anthropologists as the “People” and aspects of their cultures less directly related to environment. In other words, the literature on Congo Basin foragers is dominated by ecologically-oriented studies. This ecological and evolutionary bias has a long history in the anthropology of forest foragers as exemplified in the German Kulturkreise (culture circles) school where “Pygmies” had a special evolutionary position as Naturvolk (people in close relationships with nature) (Schmidt 1939). Congo Basin foragers consistently identify with the rain forest milieu, are fundamentally shaped by it, and express a strong preference for forest life (Hewlett 1996), but research in the region has focused on the economic domains of forest life while neglecting other dimensions, such as marriage and the family, social-emotional relations and religion.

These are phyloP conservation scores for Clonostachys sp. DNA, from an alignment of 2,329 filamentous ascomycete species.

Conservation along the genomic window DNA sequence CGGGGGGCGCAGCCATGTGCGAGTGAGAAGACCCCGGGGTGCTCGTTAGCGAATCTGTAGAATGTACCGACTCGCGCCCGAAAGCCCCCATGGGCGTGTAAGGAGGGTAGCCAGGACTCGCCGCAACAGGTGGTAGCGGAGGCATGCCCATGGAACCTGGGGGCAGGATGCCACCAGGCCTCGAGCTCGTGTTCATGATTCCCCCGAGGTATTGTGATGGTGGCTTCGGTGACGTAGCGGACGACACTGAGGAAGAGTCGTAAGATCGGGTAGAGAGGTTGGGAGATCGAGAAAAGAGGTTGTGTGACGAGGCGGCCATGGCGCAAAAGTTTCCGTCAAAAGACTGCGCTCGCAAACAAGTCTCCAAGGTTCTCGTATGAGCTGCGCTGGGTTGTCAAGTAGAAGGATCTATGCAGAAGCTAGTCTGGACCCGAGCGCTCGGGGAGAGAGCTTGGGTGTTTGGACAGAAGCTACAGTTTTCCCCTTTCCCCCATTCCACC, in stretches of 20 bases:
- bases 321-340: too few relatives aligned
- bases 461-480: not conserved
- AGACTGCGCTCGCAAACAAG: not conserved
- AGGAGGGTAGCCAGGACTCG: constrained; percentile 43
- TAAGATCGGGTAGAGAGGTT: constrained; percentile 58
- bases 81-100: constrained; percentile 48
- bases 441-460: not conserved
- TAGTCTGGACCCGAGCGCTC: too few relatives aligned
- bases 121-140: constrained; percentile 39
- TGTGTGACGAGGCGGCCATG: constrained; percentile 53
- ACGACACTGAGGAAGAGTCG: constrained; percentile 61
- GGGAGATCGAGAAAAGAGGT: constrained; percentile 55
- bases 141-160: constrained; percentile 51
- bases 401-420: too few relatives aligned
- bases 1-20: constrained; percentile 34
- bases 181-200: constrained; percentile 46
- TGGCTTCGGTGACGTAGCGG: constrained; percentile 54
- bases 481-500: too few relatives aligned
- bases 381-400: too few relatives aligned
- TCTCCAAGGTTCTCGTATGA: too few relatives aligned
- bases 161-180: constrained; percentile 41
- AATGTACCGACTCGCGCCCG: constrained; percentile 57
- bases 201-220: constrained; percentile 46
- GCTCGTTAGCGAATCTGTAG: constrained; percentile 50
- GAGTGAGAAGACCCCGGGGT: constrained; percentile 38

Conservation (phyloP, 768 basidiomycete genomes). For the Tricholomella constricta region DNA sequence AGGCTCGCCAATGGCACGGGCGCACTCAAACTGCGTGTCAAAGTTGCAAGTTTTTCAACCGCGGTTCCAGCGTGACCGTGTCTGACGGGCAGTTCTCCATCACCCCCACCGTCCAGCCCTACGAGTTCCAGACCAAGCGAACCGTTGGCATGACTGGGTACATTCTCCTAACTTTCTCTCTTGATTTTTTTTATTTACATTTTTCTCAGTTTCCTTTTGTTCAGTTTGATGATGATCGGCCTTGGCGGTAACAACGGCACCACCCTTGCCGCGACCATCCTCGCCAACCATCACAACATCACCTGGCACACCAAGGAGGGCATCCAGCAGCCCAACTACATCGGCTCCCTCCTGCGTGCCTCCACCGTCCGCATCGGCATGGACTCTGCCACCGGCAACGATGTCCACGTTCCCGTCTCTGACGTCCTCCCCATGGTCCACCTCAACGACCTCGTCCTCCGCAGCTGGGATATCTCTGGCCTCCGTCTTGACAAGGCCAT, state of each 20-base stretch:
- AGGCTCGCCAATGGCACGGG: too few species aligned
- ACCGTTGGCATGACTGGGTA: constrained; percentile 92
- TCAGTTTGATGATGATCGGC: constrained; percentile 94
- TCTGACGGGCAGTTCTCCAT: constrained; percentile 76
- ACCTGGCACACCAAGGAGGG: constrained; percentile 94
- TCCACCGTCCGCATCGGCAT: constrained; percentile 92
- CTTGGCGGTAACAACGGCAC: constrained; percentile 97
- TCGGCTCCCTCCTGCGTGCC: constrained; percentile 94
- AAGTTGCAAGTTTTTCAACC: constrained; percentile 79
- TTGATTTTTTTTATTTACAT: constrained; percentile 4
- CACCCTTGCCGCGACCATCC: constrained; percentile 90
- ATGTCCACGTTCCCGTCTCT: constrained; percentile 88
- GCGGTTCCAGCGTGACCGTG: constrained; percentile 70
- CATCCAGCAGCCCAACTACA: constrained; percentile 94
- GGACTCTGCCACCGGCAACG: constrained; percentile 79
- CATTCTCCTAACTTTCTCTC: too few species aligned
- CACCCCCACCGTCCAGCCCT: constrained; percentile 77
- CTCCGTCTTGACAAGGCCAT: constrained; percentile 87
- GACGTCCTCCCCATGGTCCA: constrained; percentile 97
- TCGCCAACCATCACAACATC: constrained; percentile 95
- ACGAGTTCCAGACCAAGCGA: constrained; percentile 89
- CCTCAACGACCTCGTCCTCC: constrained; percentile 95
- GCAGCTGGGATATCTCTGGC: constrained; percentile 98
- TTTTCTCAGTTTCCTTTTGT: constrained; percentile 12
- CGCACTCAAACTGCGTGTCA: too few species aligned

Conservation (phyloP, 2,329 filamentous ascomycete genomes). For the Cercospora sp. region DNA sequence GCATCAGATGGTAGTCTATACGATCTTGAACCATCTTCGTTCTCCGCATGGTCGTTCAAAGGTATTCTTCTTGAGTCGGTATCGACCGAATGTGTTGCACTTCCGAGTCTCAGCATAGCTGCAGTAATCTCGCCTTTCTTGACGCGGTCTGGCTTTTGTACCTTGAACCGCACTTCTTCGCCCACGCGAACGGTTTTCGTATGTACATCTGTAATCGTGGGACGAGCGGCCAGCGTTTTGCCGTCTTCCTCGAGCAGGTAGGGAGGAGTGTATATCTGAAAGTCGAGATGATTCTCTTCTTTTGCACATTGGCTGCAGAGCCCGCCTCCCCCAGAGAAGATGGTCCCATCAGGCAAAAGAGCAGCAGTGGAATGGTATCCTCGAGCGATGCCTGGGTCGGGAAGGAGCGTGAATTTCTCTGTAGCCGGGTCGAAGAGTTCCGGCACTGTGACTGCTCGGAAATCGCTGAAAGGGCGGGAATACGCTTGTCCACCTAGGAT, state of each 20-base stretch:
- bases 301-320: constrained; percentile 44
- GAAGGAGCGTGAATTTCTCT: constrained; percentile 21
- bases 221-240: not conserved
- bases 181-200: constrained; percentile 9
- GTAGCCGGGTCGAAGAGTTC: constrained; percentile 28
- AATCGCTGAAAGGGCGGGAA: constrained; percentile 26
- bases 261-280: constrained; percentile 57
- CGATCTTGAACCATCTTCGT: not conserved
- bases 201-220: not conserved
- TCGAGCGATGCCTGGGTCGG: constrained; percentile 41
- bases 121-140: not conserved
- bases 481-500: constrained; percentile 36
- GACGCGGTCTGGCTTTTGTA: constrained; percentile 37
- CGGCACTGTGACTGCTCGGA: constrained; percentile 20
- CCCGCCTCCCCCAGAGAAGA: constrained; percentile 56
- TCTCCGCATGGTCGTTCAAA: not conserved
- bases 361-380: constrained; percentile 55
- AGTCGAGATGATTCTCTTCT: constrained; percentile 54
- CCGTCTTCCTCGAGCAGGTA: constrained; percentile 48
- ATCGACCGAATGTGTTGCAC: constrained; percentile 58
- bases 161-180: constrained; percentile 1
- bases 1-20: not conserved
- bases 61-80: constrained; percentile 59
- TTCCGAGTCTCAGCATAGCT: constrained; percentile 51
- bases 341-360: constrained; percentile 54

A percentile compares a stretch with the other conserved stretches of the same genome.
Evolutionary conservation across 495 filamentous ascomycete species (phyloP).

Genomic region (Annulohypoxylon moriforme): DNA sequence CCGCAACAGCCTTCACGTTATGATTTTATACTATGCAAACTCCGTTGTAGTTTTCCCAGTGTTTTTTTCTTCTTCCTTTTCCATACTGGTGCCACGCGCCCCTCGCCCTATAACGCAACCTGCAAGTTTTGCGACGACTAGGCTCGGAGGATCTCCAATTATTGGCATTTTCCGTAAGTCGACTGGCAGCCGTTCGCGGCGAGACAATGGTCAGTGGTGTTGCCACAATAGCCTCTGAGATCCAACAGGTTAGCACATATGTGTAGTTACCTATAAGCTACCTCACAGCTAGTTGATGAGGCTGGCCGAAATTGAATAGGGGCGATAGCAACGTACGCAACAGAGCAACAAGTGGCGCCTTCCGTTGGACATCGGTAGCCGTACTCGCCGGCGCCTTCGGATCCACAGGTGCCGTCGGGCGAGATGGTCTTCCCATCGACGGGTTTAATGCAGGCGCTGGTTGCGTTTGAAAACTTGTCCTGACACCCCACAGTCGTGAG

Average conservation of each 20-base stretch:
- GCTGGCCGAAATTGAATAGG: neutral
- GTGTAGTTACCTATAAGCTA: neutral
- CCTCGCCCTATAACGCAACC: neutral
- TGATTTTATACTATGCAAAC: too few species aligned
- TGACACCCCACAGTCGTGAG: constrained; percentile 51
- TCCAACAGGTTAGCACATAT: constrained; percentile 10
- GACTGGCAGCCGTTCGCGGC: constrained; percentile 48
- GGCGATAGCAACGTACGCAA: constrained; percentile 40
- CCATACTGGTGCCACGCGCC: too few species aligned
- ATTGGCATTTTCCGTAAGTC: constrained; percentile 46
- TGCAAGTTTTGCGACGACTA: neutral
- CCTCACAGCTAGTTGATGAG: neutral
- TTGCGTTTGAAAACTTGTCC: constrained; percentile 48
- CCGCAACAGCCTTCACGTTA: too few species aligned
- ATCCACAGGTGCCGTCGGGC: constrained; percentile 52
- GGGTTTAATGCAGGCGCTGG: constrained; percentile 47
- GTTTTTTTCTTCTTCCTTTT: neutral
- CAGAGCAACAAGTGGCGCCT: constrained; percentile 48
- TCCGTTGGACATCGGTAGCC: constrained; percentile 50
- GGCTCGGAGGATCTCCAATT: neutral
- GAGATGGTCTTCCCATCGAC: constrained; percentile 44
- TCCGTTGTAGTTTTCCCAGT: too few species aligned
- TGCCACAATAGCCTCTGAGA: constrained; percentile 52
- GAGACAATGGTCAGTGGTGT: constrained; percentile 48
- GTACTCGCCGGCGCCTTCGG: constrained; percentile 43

Ecological approaches have made significant contributions to our understanding of human-nature relations, but few studies exist that provide us with insights into how Congo Basin foragers think and feel about their lives. We know how many calories of meat they eat each day, how much time they spend hunting and how much time they spend with infants, but we know little about how forest foragers think and feel about what is important to them—the forest, family relationships, religion, etc.
Gender and nationality biases
Anglo and Japanese males dominate Congo Basin research described in this chapter. This is primarily a consequence of the time period covered in this review; men were more likely to conduct research from the 1950s through the 1980s so men had more time to accumulate publications. Since the 1990s, several women, including Hillary Fouts, Bonnie Hewlett (2005), Courtney Meehan, Veronique Joiris, Michelle Kisliuk, Ayako Hirisawa (2005) and Karen Lupo, have conducted long-term research on their own with forest foragers. Also, relatively few